Ashamed, I accepted the rebuke without pushing back.

It wasn’t until later, when I told another missionary about the conversation, that it even occurred to me that the scolding I received might not have been completely merited. She pointed out that even if the mission president always ate sandwiches for lunch, those were fancy sandwiches with meat on them. And for breakfast and dinner, he enjoyed hot, filling meals.

The mission president had a dinner break.

April Young Bennett

April Young Bennett is the author of the Ask a Suffragist book series and host of the Religious Feminism Podcast. Learn more about April at aprilyoungb.com.

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12 Responses

  1. PJP says:

    Your story brought feelings rushing back to me. Obedience no matter what! That is all we had drilled into our heads. Unlike you, I served a mission in the US and had a very kind and compassionate mission president in the mid-80’s. But it had been drilled into our heads for so long that obedience above anything else was paramount. My first 6 months of my mission was miserable. I was being shamed and verbally abused by my trainer (who was 10 yrs older), yet she was the one who would stay up after I went to sleep and made phone calls home and all over the mission. I never felt like I could stand up for myself to her or anyone in authority over me. In my misery I contemplated going home, but was too afraid to. I had been told by my bishop during an interview (regarding something else) that the Lord had called me on a mission, that I was supposed to quit school, go home, and prepare to serve a mission. I was too afraid of what God would do to to me if I didn’t obediently stay on my mission! The fear was always there. When all was said and done after the first 6 months things got so much better and I have always been grateful I served a mission. I learned invaluable things there. But what haunts me is the trapped feeling I had. No matter what everything was all about obedience, whether it was right or wrong. Unfortunately, it has taken me until I was 50 years old to start standing up for myself in this Church. Now I have and the freedom I feel is amazing!

  2. R says:

    Sigh, Me too. I was always hungry, I feel like our food budget was never adequate. Like, there were times when I had to split a can of tuna between me and my other two companions (sometimes we would be put in threes). I hated having American companions because they all seemed to have food aversions. One would live off of prepackaged cookies. Another would only eat bread with cheese. Another would only eat cereal, and they couldn’t understand why I couldn’t eat like them. It was a struggle and I disliked my companions a lot, especially because we walked everywhere in tropical heat and constant rain. There were times when I’d go sit outside just to eat in peace and get away from my companions. I am Chicana, and for me, it was a relief when I had Latina companions. I ate better and I felt I was more productive and spiritual. I persevered because I thought HF was testing me and i couldn’t fail him and my parents. Also, I came home really skinny with mono, full of scabies and intestinal parasites. This is just my experience.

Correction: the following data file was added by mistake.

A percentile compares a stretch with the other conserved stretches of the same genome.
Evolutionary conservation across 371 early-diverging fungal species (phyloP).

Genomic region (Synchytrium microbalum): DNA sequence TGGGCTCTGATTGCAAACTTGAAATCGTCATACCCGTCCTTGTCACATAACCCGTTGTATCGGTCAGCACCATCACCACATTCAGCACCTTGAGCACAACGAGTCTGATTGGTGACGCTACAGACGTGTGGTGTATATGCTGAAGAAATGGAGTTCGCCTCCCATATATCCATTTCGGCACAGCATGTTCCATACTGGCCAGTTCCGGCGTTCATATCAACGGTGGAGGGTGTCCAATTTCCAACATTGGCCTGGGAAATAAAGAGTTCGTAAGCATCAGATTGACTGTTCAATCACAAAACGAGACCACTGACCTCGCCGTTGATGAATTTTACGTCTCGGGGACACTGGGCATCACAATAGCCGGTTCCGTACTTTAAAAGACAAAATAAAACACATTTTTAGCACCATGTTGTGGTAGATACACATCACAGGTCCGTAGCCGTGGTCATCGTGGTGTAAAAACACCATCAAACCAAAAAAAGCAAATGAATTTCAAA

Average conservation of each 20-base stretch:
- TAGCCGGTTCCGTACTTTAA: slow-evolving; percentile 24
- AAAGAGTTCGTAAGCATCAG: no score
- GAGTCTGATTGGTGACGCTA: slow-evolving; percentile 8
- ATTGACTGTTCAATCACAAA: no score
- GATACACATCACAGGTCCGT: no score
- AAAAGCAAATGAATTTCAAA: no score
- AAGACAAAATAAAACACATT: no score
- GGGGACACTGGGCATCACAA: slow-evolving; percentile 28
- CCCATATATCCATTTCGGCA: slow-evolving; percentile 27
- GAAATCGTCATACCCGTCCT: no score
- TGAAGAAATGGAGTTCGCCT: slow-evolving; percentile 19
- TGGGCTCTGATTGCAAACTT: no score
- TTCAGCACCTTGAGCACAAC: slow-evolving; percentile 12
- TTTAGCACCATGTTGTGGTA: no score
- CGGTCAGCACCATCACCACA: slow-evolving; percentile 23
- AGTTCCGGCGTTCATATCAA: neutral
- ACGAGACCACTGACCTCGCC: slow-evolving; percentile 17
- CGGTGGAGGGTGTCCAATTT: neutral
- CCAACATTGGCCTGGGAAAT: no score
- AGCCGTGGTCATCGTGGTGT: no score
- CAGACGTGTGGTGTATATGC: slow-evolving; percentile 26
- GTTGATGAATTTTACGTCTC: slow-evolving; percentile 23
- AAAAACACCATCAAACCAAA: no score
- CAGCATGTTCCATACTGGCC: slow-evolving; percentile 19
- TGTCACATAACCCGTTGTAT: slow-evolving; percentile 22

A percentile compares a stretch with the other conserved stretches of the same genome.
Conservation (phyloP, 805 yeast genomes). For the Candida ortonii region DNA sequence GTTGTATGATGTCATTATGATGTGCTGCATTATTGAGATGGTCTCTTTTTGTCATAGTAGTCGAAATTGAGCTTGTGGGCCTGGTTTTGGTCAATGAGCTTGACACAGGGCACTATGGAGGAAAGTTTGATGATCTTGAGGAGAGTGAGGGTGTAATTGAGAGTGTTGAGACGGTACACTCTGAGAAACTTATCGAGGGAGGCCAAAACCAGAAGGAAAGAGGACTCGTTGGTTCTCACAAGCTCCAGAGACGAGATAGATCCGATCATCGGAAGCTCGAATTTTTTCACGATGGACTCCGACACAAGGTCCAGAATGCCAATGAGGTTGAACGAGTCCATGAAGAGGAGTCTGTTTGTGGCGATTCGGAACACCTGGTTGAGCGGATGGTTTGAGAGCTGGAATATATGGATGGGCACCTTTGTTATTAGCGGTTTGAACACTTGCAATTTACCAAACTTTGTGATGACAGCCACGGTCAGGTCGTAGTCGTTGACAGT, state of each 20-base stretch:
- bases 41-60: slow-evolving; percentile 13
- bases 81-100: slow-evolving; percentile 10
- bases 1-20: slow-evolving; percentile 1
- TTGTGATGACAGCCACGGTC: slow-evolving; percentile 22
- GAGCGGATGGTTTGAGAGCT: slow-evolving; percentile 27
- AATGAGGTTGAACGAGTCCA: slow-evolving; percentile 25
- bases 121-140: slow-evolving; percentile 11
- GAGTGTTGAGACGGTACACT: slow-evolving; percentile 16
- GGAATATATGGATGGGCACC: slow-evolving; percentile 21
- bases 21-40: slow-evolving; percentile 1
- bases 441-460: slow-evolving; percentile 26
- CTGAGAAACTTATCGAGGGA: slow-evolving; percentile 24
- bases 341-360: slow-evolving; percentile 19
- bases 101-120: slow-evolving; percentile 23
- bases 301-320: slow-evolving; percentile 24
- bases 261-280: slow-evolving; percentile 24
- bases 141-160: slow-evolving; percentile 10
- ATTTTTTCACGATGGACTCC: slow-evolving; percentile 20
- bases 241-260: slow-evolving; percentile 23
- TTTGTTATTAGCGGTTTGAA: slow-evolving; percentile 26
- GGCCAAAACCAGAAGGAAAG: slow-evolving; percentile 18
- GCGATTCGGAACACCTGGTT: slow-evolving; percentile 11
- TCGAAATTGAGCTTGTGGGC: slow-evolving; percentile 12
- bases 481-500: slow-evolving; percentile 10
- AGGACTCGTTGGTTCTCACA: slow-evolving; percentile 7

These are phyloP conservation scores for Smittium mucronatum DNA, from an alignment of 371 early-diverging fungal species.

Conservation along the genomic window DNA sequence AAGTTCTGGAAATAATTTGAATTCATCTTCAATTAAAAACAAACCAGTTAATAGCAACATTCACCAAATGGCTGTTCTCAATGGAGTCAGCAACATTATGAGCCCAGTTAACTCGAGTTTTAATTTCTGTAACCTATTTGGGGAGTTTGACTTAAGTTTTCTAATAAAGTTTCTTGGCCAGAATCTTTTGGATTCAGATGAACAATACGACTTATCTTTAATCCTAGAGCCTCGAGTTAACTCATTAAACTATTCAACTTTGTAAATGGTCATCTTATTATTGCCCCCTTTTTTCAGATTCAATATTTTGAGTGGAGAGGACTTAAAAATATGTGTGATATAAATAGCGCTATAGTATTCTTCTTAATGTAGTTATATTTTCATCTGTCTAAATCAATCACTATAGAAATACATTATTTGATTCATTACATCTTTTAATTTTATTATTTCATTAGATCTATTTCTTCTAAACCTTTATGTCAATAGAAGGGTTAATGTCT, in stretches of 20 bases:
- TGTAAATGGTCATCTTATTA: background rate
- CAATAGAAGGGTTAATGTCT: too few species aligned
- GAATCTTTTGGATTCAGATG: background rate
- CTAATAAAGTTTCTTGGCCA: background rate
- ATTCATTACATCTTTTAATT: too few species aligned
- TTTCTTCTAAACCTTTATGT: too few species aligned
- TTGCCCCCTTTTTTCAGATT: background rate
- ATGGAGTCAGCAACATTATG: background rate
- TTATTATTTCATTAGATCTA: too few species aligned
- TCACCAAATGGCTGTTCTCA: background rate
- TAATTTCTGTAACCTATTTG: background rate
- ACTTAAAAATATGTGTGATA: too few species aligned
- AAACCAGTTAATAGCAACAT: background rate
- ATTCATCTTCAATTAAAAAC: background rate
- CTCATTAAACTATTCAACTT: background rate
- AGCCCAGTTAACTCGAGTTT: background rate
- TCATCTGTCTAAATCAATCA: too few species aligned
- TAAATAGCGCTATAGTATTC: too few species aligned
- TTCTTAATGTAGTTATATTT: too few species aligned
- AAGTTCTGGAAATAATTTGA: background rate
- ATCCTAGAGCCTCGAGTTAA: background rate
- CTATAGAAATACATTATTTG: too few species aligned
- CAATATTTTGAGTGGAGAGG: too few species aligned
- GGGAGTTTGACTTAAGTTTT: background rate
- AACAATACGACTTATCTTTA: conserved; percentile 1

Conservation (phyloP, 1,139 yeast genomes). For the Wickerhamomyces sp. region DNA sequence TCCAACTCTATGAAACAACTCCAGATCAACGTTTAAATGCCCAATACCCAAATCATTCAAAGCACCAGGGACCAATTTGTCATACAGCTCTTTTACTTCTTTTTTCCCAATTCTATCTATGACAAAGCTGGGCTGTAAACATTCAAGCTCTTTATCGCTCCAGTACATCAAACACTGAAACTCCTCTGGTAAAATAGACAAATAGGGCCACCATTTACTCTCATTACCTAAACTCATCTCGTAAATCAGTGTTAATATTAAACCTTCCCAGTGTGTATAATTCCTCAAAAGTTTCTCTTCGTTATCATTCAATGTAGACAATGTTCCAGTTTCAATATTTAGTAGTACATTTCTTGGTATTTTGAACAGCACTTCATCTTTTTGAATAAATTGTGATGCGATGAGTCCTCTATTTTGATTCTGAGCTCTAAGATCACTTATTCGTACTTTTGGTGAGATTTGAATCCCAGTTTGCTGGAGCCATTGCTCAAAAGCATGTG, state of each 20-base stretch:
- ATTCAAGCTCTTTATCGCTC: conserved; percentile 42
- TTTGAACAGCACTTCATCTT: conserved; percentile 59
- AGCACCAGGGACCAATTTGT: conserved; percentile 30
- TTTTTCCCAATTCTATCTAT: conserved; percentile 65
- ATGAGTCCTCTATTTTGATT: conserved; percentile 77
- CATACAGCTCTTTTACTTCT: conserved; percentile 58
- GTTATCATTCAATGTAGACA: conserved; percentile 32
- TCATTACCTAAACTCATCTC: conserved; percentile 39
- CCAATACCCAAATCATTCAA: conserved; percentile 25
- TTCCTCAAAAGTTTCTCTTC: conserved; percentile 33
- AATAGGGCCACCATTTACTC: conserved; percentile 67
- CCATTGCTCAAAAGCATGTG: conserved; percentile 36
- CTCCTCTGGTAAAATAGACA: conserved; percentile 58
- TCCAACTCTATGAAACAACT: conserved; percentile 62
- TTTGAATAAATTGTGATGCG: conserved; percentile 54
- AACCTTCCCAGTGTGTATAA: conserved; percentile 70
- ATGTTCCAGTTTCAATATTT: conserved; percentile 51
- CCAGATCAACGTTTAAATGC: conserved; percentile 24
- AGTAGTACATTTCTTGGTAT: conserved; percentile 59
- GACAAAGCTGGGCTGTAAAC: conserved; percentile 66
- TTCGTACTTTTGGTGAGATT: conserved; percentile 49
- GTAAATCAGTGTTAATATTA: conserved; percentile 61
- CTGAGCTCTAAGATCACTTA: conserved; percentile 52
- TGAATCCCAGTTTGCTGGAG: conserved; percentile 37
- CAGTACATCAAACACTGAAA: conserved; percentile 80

• Yes, the food aversions and excessive dieting were more a problem when I had American companions than Latin American companions. The pressure for American women to be skinny is a very problematic aspect of our culture that we bring with us when we go to our mission areas. Even under normal circumstances, it is hard for American women like me to have a healthy relationship with food, but I felt like the rules surrounding missionary service compounded that and made it worse.

  3. Abby Hansen says:

    It feels like this environment would be super dangerous for anyone who struggled with an eating disorder. And anyone who didn’t already would be at risk for developing one!

    My husband served in Bolivia and was starving the first few months of his mission. A local woman was paid to feed the elders, but she did a terrible job and provided mediocre meals. My already skinny husband dropped even more weight and was skin and bones. He didn’t know to raise any concerns however, because he was a brand new missionary and there were hardly any non-native Bolivians. He just assumed that was what the food was like there. Only later after transferring to another area did he realize how bad those first few months had actually been.

    That said, he was never congratulated for getting skinnier and never told to watch his calories. It’s definitely a different issue for sisters than elders, but poor nutrition for missionaries might be a bigger issue than I thought.

    I’m glad you didn’t stop eating. 🙂

    • My wife also served in Bolivia, and nutritious meals were a problem there not only because of the mediocre meals, but because the missionaries seemed to frequently contract Giardia or other intestinal parasites that, shall we say, interfered with proper digestion. Ironically, she was there as a welfare missionary, to teach hygiene and sanitation. There was apparently no escaping it. She was distressingly thin, by the photos, when she got back home.

      • I think the non-attention to how these kinds of schedules and rules might affect eating disorders is a symptom of the androcentrism of the Latter-day Saint missionary experience. The rules and schedules are made by men and reflect a male experience. Since men have less cultural pressure to be thin, there aren’t as many of them who have diets and eating disorders, so I think they are more likely to find a way to get the food they need when they are hungry than women (but not always, as Abby’s husband’s experience suggests.)